With the rear seat up, there is 10.5 cubic feet of cargo space, comparable to a fairly small trunk. When the 60/40 rear seat is folded flat, which it does with one motion, there's a lot more room for stuff: 35.9 cubic feet. That's plenty of boxes or luggage, and slightly more room than you'll get in Nissan's Versa hatchback. On the other hand, there's quite bit less space in the Juke than in the comparable Kia Soul (50.4 cubic feet), and less than what's available is some compact five-door sedans like the Ford Focus (44.4).
When it comes to storage, front-drive Jukes add a secret stash that isn't available in all-wheel-drive models. There's an extra bin under the load floor, with a couple of cubic feet of empty space that's occupied by running gear and suspension attachments on AWD Jukes.
The Nissan Juke is a fun car to drive, in a jaunty, engaging way. Its modestly-sized engine is strong, made more powerful and efficient with direct gasoline injection, and acceleration is good. Its ride is fairly compliant but a bit bouncy, and that translates to some side-to-side body movement. Yet its steering response can be sharp, and it sticks to the pavement nicely. The NISMO performance-tuned variant, expected for 2013, offers genuine promise for enthusiast drivers.
The 1.6-liter turbocharged engine isn't new, but this is its first use in the United States. It accelerates convincingly up to 6400 rpm, where the rev limiter gently chokes the engine. Nissan claims that the full 177 foot-pounds of torque is available at 2000 rpm, and we trust they have charts from an engine dynamometer that say so. But there's a lot lost in the translation to the seat of a driver's pants, for example through the transmission. All we know is that when you floor it and watch the tach climb, you feel the strongest surge at about 3500 rpm. And when you floor it in a high gear at 2000 rpm, it feels like the torque stayed back there on the dyno bench.
This discrepancy is more pronounced with the CVT automatic. The six-speed manual still delivers the best acceleration, once you have the right gear. Yet the manual has its drawbacks. For one thing, there's torque steer (a sideways tug on the steering wheel) that doesn't exist with the CVT model under hard acceleration. For another, there's more noise, vibration and harshness in the Juke when a driver is working up and down through the gears with the manual.
We're still impressed by the responsiveness of the CVT. Technically, a CVT does not shift in steps like a conventional transmission, because its power transfer ratio varies constantly, keeping an optimum level for the engine and road speed. Yet the Juke CVT has six defined ranges, like speeds, and each can be selected manually. That makes a big difference in a small, lively car.
In a vehicle with a relatively short wheelbase, the cabin is going to feel the bumps more. In the Juke, you maybe feel them a little bit more than that. They're not sharp or harsh, but they are plentiful, and that translates into something the feels like sway or movement of the body. We'd call it a bit of flop more than discomfort. And still the Juke steers nicely in most circumstances, with accuracy and quick response, and It hugs every bit of the road. Its tires have a nice, large footprint for a car its size, and that has something to do with it.
The I-CON system, standard in all but the base Juke S, gives you three modes: Sport, Normal and Eco. Each mode changes the settings for steering effort and throttle (how much power for a given dip of the pedal). There's a noticeable performance difference between modes, especially with the CVT automatic, because with it I-CON changes the transmission's behavior as well.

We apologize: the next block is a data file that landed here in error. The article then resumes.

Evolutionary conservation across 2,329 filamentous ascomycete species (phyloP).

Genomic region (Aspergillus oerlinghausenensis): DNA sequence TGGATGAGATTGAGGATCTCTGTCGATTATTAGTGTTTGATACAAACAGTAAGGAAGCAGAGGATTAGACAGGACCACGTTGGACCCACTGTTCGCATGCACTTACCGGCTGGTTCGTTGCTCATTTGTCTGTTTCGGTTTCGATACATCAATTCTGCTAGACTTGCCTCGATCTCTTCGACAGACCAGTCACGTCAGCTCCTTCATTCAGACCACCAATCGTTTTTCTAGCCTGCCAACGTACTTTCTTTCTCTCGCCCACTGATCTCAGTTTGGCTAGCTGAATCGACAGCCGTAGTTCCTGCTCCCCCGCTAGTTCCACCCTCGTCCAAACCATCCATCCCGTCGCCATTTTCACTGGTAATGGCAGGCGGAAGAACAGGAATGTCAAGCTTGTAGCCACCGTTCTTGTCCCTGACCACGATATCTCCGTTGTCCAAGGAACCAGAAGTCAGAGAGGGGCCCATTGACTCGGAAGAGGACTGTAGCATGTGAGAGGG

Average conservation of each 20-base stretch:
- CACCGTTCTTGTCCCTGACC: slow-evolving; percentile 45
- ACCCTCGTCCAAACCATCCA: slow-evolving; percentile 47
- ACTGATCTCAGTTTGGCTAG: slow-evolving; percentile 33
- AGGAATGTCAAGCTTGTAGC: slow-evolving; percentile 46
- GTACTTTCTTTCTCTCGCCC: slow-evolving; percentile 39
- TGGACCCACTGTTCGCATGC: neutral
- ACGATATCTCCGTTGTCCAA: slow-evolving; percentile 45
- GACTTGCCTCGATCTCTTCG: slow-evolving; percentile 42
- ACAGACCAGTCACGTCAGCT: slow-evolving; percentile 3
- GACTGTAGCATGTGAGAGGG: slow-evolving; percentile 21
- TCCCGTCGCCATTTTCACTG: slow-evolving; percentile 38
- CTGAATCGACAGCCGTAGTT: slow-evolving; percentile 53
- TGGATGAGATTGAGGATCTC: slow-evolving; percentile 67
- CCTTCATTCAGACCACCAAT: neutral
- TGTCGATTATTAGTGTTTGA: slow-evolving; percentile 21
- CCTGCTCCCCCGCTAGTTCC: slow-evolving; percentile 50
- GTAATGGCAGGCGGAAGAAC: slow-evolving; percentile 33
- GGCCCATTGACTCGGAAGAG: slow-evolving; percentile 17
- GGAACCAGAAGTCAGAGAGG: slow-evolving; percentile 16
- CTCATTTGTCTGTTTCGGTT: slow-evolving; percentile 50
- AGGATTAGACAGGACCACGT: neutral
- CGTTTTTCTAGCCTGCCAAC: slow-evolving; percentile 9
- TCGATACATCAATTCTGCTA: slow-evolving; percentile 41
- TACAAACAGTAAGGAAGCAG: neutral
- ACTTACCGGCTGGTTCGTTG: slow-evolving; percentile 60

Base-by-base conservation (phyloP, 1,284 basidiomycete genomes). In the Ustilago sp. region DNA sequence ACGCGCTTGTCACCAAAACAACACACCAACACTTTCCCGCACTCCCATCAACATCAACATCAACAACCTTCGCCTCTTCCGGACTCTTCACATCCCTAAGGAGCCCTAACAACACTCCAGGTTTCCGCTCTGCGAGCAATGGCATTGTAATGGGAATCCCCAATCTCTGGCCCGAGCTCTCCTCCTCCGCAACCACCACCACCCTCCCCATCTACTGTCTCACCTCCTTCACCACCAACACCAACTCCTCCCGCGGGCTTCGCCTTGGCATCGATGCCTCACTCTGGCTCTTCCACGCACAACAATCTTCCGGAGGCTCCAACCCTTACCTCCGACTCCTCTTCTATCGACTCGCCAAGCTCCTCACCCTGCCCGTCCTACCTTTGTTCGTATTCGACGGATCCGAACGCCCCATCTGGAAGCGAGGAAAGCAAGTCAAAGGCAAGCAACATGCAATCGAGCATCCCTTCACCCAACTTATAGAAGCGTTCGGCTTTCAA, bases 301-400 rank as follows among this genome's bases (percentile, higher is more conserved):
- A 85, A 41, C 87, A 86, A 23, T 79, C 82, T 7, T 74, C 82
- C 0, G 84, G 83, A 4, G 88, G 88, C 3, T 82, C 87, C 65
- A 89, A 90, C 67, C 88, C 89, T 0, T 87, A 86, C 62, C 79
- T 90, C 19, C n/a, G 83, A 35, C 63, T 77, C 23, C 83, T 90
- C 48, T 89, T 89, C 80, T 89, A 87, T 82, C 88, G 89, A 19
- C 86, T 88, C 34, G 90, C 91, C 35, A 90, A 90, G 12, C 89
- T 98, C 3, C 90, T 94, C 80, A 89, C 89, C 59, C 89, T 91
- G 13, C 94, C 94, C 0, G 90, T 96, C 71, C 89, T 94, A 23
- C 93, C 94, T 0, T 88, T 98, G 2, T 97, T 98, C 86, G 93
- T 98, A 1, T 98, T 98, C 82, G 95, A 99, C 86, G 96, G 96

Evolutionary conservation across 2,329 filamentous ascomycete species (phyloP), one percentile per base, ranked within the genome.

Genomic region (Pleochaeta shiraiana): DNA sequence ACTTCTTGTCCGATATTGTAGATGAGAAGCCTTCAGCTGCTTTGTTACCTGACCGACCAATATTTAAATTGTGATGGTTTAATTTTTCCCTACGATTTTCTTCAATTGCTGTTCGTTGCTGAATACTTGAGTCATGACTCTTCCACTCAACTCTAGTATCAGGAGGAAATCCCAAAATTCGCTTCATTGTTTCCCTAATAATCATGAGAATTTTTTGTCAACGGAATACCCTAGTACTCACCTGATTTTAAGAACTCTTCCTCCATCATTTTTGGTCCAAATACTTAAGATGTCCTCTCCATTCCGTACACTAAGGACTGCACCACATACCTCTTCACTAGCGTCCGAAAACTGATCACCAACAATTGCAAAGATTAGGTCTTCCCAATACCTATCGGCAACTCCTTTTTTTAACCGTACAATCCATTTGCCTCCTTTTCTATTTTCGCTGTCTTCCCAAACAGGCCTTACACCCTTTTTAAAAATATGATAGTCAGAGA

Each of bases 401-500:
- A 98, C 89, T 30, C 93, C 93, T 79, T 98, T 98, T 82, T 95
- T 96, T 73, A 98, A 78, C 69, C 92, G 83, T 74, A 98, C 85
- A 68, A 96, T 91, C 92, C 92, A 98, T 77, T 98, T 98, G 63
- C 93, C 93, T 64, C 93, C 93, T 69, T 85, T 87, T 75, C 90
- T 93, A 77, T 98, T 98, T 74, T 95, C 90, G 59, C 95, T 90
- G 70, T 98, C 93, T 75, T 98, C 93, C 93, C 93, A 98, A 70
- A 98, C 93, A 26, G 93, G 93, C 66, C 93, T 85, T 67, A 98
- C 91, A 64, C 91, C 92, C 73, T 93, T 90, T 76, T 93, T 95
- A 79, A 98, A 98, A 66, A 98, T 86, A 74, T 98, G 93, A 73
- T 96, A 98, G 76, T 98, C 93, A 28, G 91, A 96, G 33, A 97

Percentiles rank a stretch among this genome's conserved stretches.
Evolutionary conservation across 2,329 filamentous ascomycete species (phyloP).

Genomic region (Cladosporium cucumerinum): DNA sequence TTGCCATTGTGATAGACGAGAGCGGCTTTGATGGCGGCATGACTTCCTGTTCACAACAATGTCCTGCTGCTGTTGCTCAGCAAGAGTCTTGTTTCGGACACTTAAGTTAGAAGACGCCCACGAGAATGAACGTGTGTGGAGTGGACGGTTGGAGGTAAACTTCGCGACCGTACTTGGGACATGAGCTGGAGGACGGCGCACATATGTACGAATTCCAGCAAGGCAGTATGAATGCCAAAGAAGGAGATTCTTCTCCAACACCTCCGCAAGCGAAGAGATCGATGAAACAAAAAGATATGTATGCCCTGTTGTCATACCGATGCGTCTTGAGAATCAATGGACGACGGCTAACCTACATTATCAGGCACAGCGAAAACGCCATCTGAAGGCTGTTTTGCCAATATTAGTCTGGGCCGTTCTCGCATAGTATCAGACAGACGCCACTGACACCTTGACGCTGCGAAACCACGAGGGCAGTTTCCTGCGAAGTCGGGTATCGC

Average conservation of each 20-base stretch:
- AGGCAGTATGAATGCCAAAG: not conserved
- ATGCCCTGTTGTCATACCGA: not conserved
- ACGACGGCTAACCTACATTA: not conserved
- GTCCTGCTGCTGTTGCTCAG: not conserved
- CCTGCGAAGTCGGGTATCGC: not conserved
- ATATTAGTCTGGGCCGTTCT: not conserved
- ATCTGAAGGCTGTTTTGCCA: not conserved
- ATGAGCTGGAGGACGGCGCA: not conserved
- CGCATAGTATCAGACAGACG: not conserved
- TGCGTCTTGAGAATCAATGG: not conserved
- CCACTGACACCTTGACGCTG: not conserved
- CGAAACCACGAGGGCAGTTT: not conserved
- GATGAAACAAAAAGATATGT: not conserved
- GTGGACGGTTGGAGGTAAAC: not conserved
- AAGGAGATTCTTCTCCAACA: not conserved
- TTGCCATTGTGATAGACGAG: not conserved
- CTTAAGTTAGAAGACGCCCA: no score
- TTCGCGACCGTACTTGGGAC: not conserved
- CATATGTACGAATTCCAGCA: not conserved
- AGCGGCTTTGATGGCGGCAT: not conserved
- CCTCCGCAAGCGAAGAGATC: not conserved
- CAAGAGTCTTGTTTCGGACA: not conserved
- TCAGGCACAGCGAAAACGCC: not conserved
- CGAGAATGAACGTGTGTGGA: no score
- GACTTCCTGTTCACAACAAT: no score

Sport mode makes the gas pedal more responsive to movement, changes ranges in transmission more readily and makes the steering feel sharper. In Eco mode, the gas pedal is less responsive, the transmission works to optimize fuel economy rather than acceleration, and the sharp cornering gets duller. Don't expect immediate acceleration on a freeway in Eco mode, although you could hum along at 65 mph with the cruise control set, no worries. And if you're lightfooting it around town, Eco mode is great.
We didn't have a chance to test the traction in ice and snow, but we like the way the all-wheel drive works. Experience suggests that it will be a boon in sloppy conditions. The Juke's all-wheel drive is torque vectoring, meaning that it not only shifts power between the front and rear wheels, but also between the left or right wheels, as needed. This system can actually help rotate the vehicle through a curve and keep it tracking on the path determined by the steering.
There are paybacks with the all-wheel drive, of course. The Juke AWD has a smaller fuel tank than FWD models, because the all-wheel-drive mechanicals occupy some of the space used by the standard gas tank (11.8 gallons vs. the front-drive model's 13.2-gallon tank). Thus, the all-wheel-drive models have a shorter range.
They also get lower mileage. The AWD Juke is government-rated at 25 mpg City and 30 Highway, which is about what we got; closer to 25, actually, in the real world. That's not bad for all-wheel drive, and comparable to the similarly capable Mini Cooper Countryman. The FWD Juke is rated at 27 City, 32 Highway with the CVT. That's less than Nissan's Versa hatchback (28/34 mpg), and substantially less than one of Juke's obvious competitors, the Kia Soul (29/36).
The Nissan Juke is a cross between a sporty compact and a tiny SUV. Juke is charming, unique and engaging, and it accelerates in lively fashion. Its ride quality can be a little disconcerting, depending on where you drive. If mileage is a crucial consideration, a buyer can do better for less. The Juke will play well with those who put a premium on shout-out styling and visceral excitement. Those who put a premium on refinement and smooth ride might look elsewhere.
Sam Moses reported from Vancouver, British Columbia; with J.P. Vettraino reporting from Detroit.
Nissan Juke S ($19,770), S AWD ($21,420); Juke SV ($21,080), SV AWD ($23,230); Juke SL ($23,400), SL AWD ($25,550).
Options As Tested
Sport Package ($1,310) includes rear-spoiler, Gunmetal wheels and stainless-steel exhaust finisher; carpeted floor mats ($175).
Nissan Juke SV FWD ($21,080).